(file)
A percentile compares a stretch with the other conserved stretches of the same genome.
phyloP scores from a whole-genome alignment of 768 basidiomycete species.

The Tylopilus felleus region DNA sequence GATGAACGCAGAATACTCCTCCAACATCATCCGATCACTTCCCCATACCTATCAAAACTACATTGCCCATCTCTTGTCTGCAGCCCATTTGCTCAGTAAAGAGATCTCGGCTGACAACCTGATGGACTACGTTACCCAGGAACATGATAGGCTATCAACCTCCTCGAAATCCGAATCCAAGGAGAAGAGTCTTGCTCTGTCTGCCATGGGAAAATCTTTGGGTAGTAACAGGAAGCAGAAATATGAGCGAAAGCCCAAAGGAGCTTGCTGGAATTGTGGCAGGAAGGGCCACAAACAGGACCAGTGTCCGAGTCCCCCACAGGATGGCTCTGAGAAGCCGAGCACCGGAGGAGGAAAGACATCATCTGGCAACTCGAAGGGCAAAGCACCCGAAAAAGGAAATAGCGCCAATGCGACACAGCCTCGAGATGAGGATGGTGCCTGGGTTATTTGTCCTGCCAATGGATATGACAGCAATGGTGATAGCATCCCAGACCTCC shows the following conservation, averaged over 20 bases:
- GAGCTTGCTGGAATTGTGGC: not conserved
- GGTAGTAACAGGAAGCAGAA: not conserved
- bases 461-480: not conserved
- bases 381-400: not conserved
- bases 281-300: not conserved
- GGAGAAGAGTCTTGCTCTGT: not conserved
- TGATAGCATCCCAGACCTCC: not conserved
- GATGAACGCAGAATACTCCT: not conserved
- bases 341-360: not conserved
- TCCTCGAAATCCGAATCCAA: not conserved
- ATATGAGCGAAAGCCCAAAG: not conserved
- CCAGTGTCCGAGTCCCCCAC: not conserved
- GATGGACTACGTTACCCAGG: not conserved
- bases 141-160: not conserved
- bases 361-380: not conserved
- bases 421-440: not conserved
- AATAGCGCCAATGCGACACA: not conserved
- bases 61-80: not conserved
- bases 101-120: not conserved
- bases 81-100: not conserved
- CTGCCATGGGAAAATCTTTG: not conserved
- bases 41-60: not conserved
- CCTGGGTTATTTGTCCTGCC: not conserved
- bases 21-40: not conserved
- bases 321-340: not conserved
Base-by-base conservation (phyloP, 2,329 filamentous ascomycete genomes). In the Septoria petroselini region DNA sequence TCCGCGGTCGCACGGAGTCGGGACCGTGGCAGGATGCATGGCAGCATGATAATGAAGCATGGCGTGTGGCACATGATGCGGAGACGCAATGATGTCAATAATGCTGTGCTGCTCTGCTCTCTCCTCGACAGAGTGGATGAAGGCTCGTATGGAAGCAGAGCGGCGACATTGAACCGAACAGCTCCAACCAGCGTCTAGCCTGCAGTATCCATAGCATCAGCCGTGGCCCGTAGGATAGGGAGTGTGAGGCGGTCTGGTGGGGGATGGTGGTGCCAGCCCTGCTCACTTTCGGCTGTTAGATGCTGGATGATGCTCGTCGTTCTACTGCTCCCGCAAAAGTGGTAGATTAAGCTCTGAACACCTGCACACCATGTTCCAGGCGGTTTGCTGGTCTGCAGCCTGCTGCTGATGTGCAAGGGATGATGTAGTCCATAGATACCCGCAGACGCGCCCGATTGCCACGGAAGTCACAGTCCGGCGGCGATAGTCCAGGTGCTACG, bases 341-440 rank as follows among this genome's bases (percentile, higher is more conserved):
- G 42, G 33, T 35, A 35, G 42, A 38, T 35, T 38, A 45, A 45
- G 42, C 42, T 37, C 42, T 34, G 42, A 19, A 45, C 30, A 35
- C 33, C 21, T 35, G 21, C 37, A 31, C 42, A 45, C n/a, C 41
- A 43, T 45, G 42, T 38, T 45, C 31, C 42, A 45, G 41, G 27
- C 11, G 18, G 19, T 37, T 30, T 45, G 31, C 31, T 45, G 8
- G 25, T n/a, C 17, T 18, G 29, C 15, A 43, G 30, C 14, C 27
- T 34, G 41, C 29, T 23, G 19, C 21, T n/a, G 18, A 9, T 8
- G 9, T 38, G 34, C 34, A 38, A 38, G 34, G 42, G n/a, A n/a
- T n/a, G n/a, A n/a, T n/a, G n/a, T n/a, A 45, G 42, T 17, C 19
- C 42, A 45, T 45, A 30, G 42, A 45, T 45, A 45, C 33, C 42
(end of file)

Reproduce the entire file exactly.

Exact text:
A percentile compares a stretch with the other conserved stretches of the same genome.
phyloP scores from a whole-genome alignment of 768 basidiomycete species.

The Tylopilus felleus region DNA sequence GATGAACGCAGAATACTCCTCCAACATCATCCGATCACTTCCCCATACCTATCAAAACTACATTGCCCATCTCTTGTCTGCAGCCCATTTGCTCAGTAAAGAGATCTCGGCTGACAACCTGATGGACTACGTTACCCAGGAACATGATAGGCTATCAACCTCCTCGAAATCCGAATCCAAGGAGAAGAGTCTTGCTCTGTCTGCCATGGGAAAATCTTTGGGTAGTAACAGGAAGCAGAAATATGAGCGAAAGCCCAAAGGAGCTTGCTGGAATTGTGGCAGGAAGGGCCACAAACAGGACCAGTGTCCGAGTCCCCCACAGGATGGCTCTGAGAAGCCGAGCACCGGAGGAGGAAAGACATCATCTGGCAACTCGAAGGGCAAAGCACCCGAAAAAGGAAATAGCGCCAATGCGACACAGCCTCGAGATGAGGATGGTGCCTGGGTTATTTGTCCTGCCAATGGATATGACAGCAATGGTGATAGCATCCCAGACCTCC shows the following conservation, averaged over 20 bases:
- GAGCTTGCTGGAATTGTGGC: not conserved
- GGTAGTAACAGGAAGCAGAA: not conserved
- bases 461-480: not conserved
- bases 381-400: not conserved
- bases 281-300: not conserved
- GGAGAAGAGTCTTGCTCTGT: not conserved
- TGATAGCATCCCAGACCTCC: not conserved
- GATGAACGCAGAATACTCCT: not conserved
- bases 341-360: not conserved
- TCCTCGAAATCCGAATCCAA: not conserved
- ATATGAGCGAAAGCCCAAAG: not conserved
- CCAGTGTCCGAGTCCCCCAC: not conserved
- GATGGACTACGTTACCCAGG: not conserved
- bases 141-160: not conserved
- bases 361-380: not conserved
- bases 421-440: not conserved
- AATAGCGCCAATGCGACACA: not conserved
- bases 61-80: not conserved
- bases 101-120: not conserved
- bases 81-100: not conserved
- CTGCCATGGGAAAATCTTTG: not conserved
- bases 41-60: not conserved
- CCTGGGTTATTTGTCCTGCC: not conserved
- bases 21-40: not conserved
- bases 321-340: not conserved
Base-by-base conservation (phyloP, 2,329 filamentous ascomycete genomes). In the Septoria petroselini region DNA sequence TCCGCGGTCGCACGGAGTCGGGACCGTGGCAGGATGCATGGCAGCATGATAATGAAGCATGGCGTGTGGCACATGATGCGGAGACGCAATGATGTCAATAATGCTGTGCTGCTCTGCTCTCTCCTCGACAGAGTGGATGAAGGCTCGTATGGAAGCAGAGCGGCGACATTGAACCGAACAGCTCCAACCAGCGTCTAGCCTGCAGTATCCATAGCATCAGCCGTGGCCCGTAGGATAGGGAGTGTGAGGCGGTCTGGTGGGGGATGGTGGTGCCAGCCCTGCTCACTTTCGGCTGTTAGATGCTGGATGATGCTCGTCGTTCTACTGCTCCCGCAAAAGTGGTAGATTAAGCTCTGAACACCTGCACACCATGTTCCAGGCGGTTTGCTGGTCTGCAGCCTGCTGCTGATGTGCAAGGGATGATGTAGTCCATAGATACCCGCAGACGCGCCCGATTGCCACGGAAGTCACAGTCCGGCGGCGATAGTCCAGGTGCTACG, bases 341-440 rank as follows among this genome's bases (percentile, higher is more conserved):
- G 42, G 33, T 35, A 35, G 42, A 38, T 35, T 38, A 45, A 45
- G 42, C 42, T 37, C 42, T 34, G 42, A 19, A 45, C 30, A 35
- C 33, C 21, T 35, G 21, C 37, A 31, C 42, A 45, C n/a, C 41
- A 43, T 45, G 42, T 38, T 45, C 31, C 42, A 45, G 41, G 27
- C 11, G 18, G 19, T 37, T 30, T 45, G 31, C 31, T 45, G 8
- G 25, T n/a, C 17, T 18, G 29, C 15, A 43, G 30, C 14, C 27
- T 34, G 41, C 29, T 23, G 19, C 21, T n/a, G 18, A 9, T 8
- G 9, T 38, G 34, C 34, A 38, A 38, G 34, G 42, G n/a, A n/a
- T n/a, G n/a, A n/a, T n/a, G n/a, T n/a, A 45, G 42, T 17, C 19
- C 42, A 45, T 45, A 30, G 42, A 45, T 45, A 45, C 33, C 42